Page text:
Tiny Tweaks, Real Results: Re-thinking Event Emails

Feb 10, 2016

Special events are important, because for many they’re the central component of annual fundraising. While all hands are on deck for several months around the big day, the individual (or small team of individuals) wearing the Development hat are charged with multiple tasks aside from filling the room. Like any fundraising initiative, it’s crucial to strike the balance of reaching enough people and reaching the right people. In order to do that successfully, you have to personalize communications to various groups of donors (or potential donors) while telling a story that compels these people to support your organization.

Email is an excellent way to communicate with your audiences around special events. In the case of promotion, word of mouth is going to play a big role in spreading the word. Email allows interested parties to quickly and easily share information about what’s going on, particularly if the content is relevant and personal.  Today we’ll discuss small changes that you can make to the you engage with constituents for events via email that will help yield higher results.

Looks Are Important

When it comes to any communications, design matters. Whether your event marketing campaign begins with email or not, the look and feel of each piece should be consistent. Graphic elements, fonts, and color scheme for emails and direct mail pieces should be cohesive. The tone of voice and underlying theme or message should also fall in line from touch to touch. If you’ve got the resources for a professional designer to work on collateral beyond your invitation, then gathering the necessary digital assets is easy. If you’re working on your own, keeping the colors consistent and the layout simple is another way you can achieve this.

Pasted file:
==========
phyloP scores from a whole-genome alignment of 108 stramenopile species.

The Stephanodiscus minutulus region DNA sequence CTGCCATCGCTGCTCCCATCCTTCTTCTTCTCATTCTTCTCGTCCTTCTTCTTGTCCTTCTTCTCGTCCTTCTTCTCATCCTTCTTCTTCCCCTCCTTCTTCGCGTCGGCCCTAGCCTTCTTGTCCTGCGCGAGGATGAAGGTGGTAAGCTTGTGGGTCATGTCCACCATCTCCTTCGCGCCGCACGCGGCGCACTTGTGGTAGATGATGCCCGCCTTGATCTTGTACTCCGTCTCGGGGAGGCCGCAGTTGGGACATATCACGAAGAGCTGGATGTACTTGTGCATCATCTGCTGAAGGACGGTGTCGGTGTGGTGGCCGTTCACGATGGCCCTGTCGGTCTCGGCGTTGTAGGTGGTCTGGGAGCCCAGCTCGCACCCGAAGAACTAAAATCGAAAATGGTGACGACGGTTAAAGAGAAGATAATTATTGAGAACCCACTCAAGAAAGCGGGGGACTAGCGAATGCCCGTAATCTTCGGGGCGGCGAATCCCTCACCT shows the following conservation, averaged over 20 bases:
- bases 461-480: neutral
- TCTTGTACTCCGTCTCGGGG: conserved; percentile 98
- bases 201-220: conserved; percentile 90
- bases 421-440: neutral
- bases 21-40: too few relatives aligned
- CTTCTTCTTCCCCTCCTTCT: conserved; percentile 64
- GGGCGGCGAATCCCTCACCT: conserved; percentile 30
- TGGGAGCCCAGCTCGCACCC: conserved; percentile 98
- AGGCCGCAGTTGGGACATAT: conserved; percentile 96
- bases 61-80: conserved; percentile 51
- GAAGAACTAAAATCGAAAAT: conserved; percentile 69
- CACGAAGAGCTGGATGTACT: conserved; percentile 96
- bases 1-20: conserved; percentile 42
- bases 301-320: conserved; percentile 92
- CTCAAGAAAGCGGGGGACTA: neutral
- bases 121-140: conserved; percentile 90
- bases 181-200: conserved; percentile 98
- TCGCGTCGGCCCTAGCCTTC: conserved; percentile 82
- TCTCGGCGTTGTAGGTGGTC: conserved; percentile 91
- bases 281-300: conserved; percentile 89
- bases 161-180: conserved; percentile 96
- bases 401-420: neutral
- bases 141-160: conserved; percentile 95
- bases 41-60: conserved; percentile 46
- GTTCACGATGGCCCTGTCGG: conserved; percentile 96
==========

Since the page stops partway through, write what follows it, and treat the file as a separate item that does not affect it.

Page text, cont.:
Compelling imagery is also your friend, which leads us to our next point: pictures are worth a thousand words because they communicate a message. Photos can also help last year’s guests recall the great time they had, or remind those who weren’t in attendance of the what they missed out on. In the case of capturing new patrons, use images that will tell your organization’s story. Photos like this can demonstrate your work in action, put a face on your cause, and evoke emotion that inspires action.


What can this do for you?
Deeply personalized campaigns receive 2 times the average response rate of static messaging alone.

+ Check out this Case Study on the Ramaz School Annual Dinner.

Know What You Want & Create a Sense of Urgency

This may seem elementary, but the whole purpose of marketing your event is because your want your recipients to do something. Through the use of strong design, captivating images, and eloquent but succinct copy, you’re slowly creating a pathway for engagement; but the path needs to lead somewhere. This is where a call to action comes into play.

A call to action is a tool marketers use to get people to do something, like signing up for a newsletter or buying a product, a typically appears as a button. For fundraisers, the calls to action are simple and few: buy tickets now, purchase an ad, become a sponsor. Have an objective for each email that clearly guides your recipients to take action. Keep in mind that too many pathways and too many prompts creates message confusion, which can result in drop-offs. Take a look at the image above, which is a shot of some materials for the Ramaz School’s Annual Dinner including an email in the center. Beneath a short message, large image, and pertinent details about the event is one single call to action: register.